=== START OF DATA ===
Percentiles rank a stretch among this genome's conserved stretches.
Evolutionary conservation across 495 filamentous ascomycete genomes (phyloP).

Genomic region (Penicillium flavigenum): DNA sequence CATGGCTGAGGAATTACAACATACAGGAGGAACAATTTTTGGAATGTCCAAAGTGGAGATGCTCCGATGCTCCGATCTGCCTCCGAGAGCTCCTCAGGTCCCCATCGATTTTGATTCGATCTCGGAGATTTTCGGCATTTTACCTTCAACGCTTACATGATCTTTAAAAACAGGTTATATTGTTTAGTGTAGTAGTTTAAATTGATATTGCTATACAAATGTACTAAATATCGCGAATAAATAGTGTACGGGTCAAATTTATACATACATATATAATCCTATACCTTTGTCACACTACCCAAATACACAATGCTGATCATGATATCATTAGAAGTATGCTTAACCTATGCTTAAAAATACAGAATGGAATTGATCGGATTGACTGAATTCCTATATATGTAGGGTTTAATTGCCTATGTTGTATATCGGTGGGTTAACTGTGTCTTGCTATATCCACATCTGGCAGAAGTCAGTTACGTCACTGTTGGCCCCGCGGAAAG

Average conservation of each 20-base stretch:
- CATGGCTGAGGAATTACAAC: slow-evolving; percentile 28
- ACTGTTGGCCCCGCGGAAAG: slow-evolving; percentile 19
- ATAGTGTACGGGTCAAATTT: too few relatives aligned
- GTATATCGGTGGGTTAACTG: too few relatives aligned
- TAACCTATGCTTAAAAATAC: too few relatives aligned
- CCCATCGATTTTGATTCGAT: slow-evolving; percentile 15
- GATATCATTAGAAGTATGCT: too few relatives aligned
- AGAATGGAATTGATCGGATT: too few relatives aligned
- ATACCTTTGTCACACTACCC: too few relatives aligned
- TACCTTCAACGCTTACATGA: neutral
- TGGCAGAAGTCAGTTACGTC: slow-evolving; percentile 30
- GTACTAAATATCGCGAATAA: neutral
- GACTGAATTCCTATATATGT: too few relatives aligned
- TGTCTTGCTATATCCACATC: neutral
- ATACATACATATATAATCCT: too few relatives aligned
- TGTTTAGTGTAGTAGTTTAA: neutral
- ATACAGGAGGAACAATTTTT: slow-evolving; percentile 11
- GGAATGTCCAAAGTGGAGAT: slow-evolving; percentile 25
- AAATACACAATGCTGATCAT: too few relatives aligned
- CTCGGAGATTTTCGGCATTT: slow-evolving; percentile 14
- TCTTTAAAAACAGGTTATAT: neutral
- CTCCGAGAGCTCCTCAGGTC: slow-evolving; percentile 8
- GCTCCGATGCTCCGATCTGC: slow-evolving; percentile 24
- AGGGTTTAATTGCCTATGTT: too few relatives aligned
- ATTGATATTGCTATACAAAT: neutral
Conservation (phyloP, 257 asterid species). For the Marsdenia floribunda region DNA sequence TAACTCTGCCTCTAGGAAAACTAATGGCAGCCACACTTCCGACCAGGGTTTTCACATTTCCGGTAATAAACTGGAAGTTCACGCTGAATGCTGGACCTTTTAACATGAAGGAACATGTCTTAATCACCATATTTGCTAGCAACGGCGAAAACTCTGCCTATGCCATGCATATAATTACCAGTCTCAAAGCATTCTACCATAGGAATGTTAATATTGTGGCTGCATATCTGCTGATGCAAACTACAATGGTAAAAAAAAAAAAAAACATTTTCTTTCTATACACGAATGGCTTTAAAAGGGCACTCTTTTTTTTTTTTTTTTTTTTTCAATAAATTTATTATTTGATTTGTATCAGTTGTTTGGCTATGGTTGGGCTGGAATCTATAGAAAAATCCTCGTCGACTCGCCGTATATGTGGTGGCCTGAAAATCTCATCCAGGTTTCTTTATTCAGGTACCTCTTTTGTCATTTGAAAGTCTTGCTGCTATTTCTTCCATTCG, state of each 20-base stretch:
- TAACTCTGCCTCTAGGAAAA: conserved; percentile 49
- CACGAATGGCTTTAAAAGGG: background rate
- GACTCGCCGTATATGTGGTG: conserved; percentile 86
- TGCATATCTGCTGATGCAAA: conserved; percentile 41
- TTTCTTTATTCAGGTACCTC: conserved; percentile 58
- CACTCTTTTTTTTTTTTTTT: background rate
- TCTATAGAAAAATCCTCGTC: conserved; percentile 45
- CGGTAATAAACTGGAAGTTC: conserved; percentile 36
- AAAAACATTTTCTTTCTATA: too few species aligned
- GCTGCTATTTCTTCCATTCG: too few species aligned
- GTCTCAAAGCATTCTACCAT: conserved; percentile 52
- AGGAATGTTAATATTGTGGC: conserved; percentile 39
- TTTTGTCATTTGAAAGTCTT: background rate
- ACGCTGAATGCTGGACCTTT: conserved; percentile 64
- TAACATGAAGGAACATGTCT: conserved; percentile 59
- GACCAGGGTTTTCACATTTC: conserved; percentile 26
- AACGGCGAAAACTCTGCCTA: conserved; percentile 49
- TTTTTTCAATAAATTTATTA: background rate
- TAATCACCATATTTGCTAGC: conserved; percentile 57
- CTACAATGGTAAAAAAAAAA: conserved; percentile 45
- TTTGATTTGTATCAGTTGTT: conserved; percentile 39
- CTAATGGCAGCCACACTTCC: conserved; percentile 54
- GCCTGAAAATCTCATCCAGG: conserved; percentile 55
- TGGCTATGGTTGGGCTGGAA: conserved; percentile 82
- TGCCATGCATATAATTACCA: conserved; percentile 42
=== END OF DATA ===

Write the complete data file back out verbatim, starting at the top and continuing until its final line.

Percentiles rank a stretch among this genome's conserved stretches.
Evolutionary conservation across 495 filamentous ascomycete genomes (phyloP).

Genomic region (Penicillium flavigenum): DNA sequence CATGGCTGAGGAATTACAACATACAGGAGGAACAATTTTTGGAATGTCCAAAGTGGAGATGCTCCGATGCTCCGATCTGCCTCCGAGAGCTCCTCAGGTCCCCATCGATTTTGATTCGATCTCGGAGATTTTCGGCATTTTACCTTCAACGCTTACATGATCTTTAAAAACAGGTTATATTGTTTAGTGTAGTAGTTTAAATTGATATTGCTATACAAATGTACTAAATATCGCGAATAAATAGTGTACGGGTCAAATTTATACATACATATATAATCCTATACCTTTGTCACACTACCCAAATACACAATGCTGATCATGATATCATTAGAAGTATGCTTAACCTATGCTTAAAAATACAGAATGGAATTGATCGGATTGACTGAATTCCTATATATGTAGGGTTTAATTGCCTATGTTGTATATCGGTGGGTTAACTGTGTCTTGCTATATCCACATCTGGCAGAAGTCAGTTACGTCACTGTTGGCCCCGCGGAAAG

Average conservation of each 20-base stretch:
- CATGGCTGAGGAATTACAAC: slow-evolving; percentile 28
- ACTGTTGGCCCCGCGGAAAG: slow-evolving; percentile 19
- ATAGTGTACGGGTCAAATTT: too few relatives aligned
- GTATATCGGTGGGTTAACTG: too few relatives aligned
- TAACCTATGCTTAAAAATAC: too few relatives aligned
- CCCATCGATTTTGATTCGAT: slow-evolving; percentile 15
- GATATCATTAGAAGTATGCT: too few relatives aligned
- AGAATGGAATTGATCGGATT: too few relatives aligned
- ATACCTTTGTCACACTACCC: too few relatives aligned
- TACCTTCAACGCTTACATGA: neutral
- TGGCAGAAGTCAGTTACGTC: slow-evolving; percentile 30
- GTACTAAATATCGCGAATAA: neutral
- GACTGAATTCCTATATATGT: too few relatives aligned
- TGTCTTGCTATATCCACATC: neutral
- ATACATACATATATAATCCT: too few relatives aligned
- TGTTTAGTGTAGTAGTTTAA: neutral
- ATACAGGAGGAACAATTTTT: slow-evolving; percentile 11
- GGAATGTCCAAAGTGGAGAT: slow-evolving; percentile 25
- AAATACACAATGCTGATCAT: too few relatives aligned
- CTCGGAGATTTTCGGCATTT: slow-evolving; percentile 14
- TCTTTAAAAACAGGTTATAT: neutral
- CTCCGAGAGCTCCTCAGGTC: slow-evolving; percentile 8
- GCTCCGATGCTCCGATCTGC: slow-evolving; percentile 24
- AGGGTTTAATTGCCTATGTT: too few relatives aligned
- ATTGATATTGCTATACAAAT: neutral
Conservation (phyloP, 257 asterid species). For the Marsdenia floribunda region DNA sequence TAACTCTGCCTCTAGGAAAACTAATGGCAGCCACACTTCCGACCAGGGTTTTCACATTTCCGGTAATAAACTGGAAGTTCACGCTGAATGCTGGACCTTTTAACATGAAGGAACATGTCTTAATCACCATATTTGCTAGCAACGGCGAAAACTCTGCCTATGCCATGCATATAATTACCAGTCTCAAAGCATTCTACCATAGGAATGTTAATATTGTGGCTGCATATCTGCTGATGCAAACTACAATGGTAAAAAAAAAAAAAAACATTTTCTTTCTATACACGAATGGCTTTAAAAGGGCACTCTTTTTTTTTTTTTTTTTTTTTCAATAAATTTATTATTTGATTTGTATCAGTTGTTTGGCTATGGTTGGGCTGGAATCTATAGAAAAATCCTCGTCGACTCGCCGTATATGTGGTGGCCTGAAAATCTCATCCAGGTTTCTTTATTCAGGTACCTCTTTTGTCATTTGAAAGTCTTGCTGCTATTTCTTCCATTCG, state of each 20-base stretch:
- TAACTCTGCCTCTAGGAAAA: conserved; percentile 49
- CACGAATGGCTTTAAAAGGG: background rate
- GACTCGCCGTATATGTGGTG: conserved; percentile 86
- TGCATATCTGCTGATGCAAA: conserved; percentile 41
- TTTCTTTATTCAGGTACCTC: conserved; percentile 58
- CACTCTTTTTTTTTTTTTTT: background rate
- TCTATAGAAAAATCCTCGTC: conserved; percentile 45
- CGGTAATAAACTGGAAGTTC: conserved; percentile 36
- AAAAACATTTTCTTTCTATA: too few species aligned
- GCTGCTATTTCTTCCATTCG: too few species aligned
- GTCTCAAAGCATTCTACCAT: conserved; percentile 52
- AGGAATGTTAATATTGTGGC: conserved; percentile 39
- TTTTGTCATTTGAAAGTCTT: background rate
- ACGCTGAATGCTGGACCTTT: conserved; percentile 64
- TAACATGAAGGAACATGTCT: conserved; percentile 59
- GACCAGGGTTTTCACATTTC: conserved; percentile 26
- AACGGCGAAAACTCTGCCTA: conserved; percentile 49
- TTTTTTCAATAAATTTATTA: background rate
- TAATCACCATATTTGCTAGC: conserved; percentile 57
- CTACAATGGTAAAAAAAAAA: conserved; percentile 45
- TTTGATTTGTATCAGTTGTT: conserved; percentile 39
- CTAATGGCAGCCACACTTCC: conserved; percentile 54
- GCCTGAAAATCTCATCCAGG: conserved; percentile 55
- TGGCTATGGTTGGGCTGGAA: conserved; percentile 82
- TGCCATGCATATAATTACCA: conserved; percentile 42